RIP Niall

Friend of mine from school daze haze died last week. He was 47. I hadnt seen him in years (mid 90s). In those post-college, everyone-who-emigrated-is-coming-home, post-Thatcherite, post-Rave days, Niall and I made patchy contact but nothing substantial. Well, if truth be told, we were a bit of mess given the levels of everything everyone was on. He wasnt exceptional in that respect but he was an exceptional person and his death has left a hole in my heart.

Niall always stuck in my mind from school. He was a really lovely guy and even though I hadnt laid eyes on him in minimun 17 years, his death went in really deep, a sure sign that at some point in our hazy shared past, Niall meant a lot to me and who am I to contradict my own heart ? I feel as if part of my soul became dislodged and flew away with him to wherever hes gone.

I dont know how or why he died so young. In school, he played rugby with the rest of us, he was a massive hit with the girls during our teens. Niall had "it" down pat and I was always in awe of him in that respect. He was a smooth talker, witty , charming and always had a joke or a trick up his sleeve. He loved being centre of attention without being egotistical. He was always prepared to go deep into any thing you wanted to talk about, a trait I valued being a serious (==nervous) head myself. Niall was a life and soul character, he filled the gloomy,endless litany of school days with enough sunshine and edge for memories to stick and the heart to murmur.

My clearest memories are of him clacking around in his steel tipped brown brogues (widest in the class), slightly stooped, thick gold name tag bracelet on his wrist visible beneath the grey+blue cuffed jumper and grey shirt sleeves we all wore. Hands in pockets, surfing along beside someone either in conversation or if it was a teacher, taking the piss. He'd a mop of blonde hair which he always kept just above shoulder length – this was the 70s + v early 80s – and he was quick witted. He got into trouble with the authorities quite often and he wasnt afraid to speak his mind. He also liked to debate, I think he got involved in debating in school. Both attributes came to the fore in his later life in his work with Shell To Sea but even in school, he showed signs of targetted and thoughtful rebellion. I think Niall was a quasi-intellectual but for whatever reason, youth(?) continually played to the gallery , played the messer. But he was a sharp guy and quite tough to boot.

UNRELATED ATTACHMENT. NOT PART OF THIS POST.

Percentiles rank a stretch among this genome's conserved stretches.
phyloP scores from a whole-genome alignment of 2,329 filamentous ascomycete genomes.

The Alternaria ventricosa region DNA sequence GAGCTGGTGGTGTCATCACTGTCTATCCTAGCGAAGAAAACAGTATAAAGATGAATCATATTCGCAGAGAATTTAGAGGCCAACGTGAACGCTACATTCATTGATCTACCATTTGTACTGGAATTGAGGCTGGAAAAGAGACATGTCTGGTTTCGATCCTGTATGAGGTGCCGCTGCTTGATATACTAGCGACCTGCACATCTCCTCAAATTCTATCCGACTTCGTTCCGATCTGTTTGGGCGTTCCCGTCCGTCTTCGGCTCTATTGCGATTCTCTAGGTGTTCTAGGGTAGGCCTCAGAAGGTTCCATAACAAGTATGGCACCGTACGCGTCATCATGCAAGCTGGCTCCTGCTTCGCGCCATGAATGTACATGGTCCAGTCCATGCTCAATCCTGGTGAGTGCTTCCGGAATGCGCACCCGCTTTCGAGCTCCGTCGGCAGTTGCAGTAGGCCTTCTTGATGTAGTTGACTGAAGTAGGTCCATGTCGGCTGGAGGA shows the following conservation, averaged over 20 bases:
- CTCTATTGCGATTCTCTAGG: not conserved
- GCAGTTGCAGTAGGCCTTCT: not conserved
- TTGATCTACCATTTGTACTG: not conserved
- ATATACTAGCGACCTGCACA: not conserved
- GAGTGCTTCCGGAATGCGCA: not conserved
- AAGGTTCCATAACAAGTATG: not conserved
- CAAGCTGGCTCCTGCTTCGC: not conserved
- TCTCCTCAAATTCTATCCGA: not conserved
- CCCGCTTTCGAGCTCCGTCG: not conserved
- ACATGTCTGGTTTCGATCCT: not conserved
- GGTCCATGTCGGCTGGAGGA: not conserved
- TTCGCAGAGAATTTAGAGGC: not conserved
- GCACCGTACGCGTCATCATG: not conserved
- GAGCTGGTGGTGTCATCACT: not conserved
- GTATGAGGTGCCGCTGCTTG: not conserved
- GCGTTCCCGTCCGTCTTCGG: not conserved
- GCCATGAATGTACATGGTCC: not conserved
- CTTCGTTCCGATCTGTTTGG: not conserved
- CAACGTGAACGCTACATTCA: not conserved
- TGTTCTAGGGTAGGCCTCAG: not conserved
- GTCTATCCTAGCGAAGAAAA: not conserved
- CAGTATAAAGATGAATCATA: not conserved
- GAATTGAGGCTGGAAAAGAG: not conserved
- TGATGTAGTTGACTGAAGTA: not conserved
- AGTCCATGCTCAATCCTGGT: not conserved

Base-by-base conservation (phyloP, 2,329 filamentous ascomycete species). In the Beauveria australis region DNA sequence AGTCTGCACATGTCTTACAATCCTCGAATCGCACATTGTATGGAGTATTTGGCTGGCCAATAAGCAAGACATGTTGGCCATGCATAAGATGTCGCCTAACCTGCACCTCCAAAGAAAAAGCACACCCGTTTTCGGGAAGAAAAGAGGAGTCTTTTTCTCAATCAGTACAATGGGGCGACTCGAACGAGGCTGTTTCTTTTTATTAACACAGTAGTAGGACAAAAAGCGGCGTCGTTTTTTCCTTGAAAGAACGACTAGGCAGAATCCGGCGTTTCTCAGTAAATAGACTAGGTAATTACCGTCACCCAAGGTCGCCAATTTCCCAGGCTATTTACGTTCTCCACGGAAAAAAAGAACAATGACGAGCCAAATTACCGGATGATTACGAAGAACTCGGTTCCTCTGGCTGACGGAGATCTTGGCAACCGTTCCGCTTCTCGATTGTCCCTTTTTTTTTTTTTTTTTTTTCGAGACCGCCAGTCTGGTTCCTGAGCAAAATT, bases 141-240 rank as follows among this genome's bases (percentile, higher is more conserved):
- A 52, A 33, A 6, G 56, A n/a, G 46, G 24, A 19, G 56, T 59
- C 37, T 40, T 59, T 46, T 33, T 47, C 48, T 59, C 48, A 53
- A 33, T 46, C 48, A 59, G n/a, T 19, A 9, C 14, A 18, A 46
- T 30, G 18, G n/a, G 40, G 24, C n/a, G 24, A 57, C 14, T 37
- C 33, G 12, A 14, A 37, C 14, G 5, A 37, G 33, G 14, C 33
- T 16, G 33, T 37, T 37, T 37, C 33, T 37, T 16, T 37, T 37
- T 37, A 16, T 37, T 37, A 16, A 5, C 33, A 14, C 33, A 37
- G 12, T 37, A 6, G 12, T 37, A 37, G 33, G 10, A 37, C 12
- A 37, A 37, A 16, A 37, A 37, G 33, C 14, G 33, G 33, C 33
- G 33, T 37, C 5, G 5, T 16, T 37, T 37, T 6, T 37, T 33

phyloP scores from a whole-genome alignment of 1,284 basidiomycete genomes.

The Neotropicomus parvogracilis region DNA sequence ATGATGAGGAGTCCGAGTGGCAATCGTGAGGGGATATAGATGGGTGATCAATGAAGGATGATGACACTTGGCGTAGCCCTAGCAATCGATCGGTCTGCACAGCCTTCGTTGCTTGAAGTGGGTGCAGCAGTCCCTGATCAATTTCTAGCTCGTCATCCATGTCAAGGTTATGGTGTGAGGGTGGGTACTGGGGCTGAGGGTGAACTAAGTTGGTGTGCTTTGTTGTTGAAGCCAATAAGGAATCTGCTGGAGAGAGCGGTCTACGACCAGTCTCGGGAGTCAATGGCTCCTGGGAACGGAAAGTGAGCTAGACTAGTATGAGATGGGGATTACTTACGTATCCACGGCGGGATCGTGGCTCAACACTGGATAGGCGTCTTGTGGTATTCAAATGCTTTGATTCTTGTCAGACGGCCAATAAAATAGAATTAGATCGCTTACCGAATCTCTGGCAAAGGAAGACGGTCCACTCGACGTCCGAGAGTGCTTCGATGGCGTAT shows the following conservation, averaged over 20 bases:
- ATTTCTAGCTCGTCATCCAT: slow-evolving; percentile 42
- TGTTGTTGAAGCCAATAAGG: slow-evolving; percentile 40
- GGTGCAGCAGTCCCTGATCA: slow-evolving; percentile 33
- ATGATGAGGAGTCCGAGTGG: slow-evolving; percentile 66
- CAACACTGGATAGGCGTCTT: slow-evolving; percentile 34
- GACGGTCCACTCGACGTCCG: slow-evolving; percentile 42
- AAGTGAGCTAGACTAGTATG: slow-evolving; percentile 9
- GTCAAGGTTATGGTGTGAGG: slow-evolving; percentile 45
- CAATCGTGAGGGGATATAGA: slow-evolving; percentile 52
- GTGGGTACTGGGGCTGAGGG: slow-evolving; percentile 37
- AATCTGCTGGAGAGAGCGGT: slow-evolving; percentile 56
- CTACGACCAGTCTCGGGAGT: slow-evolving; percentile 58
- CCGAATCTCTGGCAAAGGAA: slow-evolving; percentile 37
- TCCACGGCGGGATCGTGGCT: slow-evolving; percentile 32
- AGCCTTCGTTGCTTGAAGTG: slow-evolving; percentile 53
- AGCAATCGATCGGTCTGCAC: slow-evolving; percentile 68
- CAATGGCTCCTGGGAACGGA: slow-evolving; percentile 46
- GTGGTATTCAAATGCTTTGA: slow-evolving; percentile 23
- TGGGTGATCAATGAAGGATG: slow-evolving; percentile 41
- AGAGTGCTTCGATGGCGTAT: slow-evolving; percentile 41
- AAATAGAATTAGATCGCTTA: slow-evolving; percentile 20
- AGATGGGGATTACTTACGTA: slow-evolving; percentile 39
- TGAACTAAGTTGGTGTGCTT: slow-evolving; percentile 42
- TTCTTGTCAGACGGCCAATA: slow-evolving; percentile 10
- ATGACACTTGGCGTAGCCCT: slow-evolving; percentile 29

He lived up in Taney in Goatstown as a kid. I was born a little further up on the lower kilmacud road and as far as memory (+another friend from school) remembers, Niall went to the same kindergarten as myself and my brother. So Ive known him since I was 5. We then went on to the same school together and we cycled home or got the bus/a lift, hung out and he often came down to play with my brother and I after school.

The gangs in school were full on. Niall hung out with the heavies and used to go on the piss with the same mob, back to someones house up to the attic into the stash. I think he ended up in hospital a few times. The lads dumped him on the road outside a house having called an ambulance and fucked off. Nice one lads. So there was a troubled soul in there as well.

When we left school (did he go to UCD ? I dont know..I remember some problem around LC time), I lost touch with him but he used to call in to my m&ds house often to talk to them. He took on the appearance of a hippie, really long hair and always on a bicycle. I dont think I ever saw Niall driving a car.

He disappeared to Amsterdam for a while and I to the UK. He still came down to see my mum and dad. I remember Jesus figuring strongly in his life too for a while but as I said, the 90s were a crazy time and we all went a bit mental.

I will let the shell to sea community explain his work with them as I cant do it any justice – See

So long buddy, I wish Id got back in touch with you and caught up on news etc. I regret not seeing you over the last 15 years and hope the pain your passing has brought to your friends and family is diminished somewhat by the clarity and smile-inducing quality of the memories we hold from your short but eventful life.

Suaimhneas síoraí dá n-anamnacha


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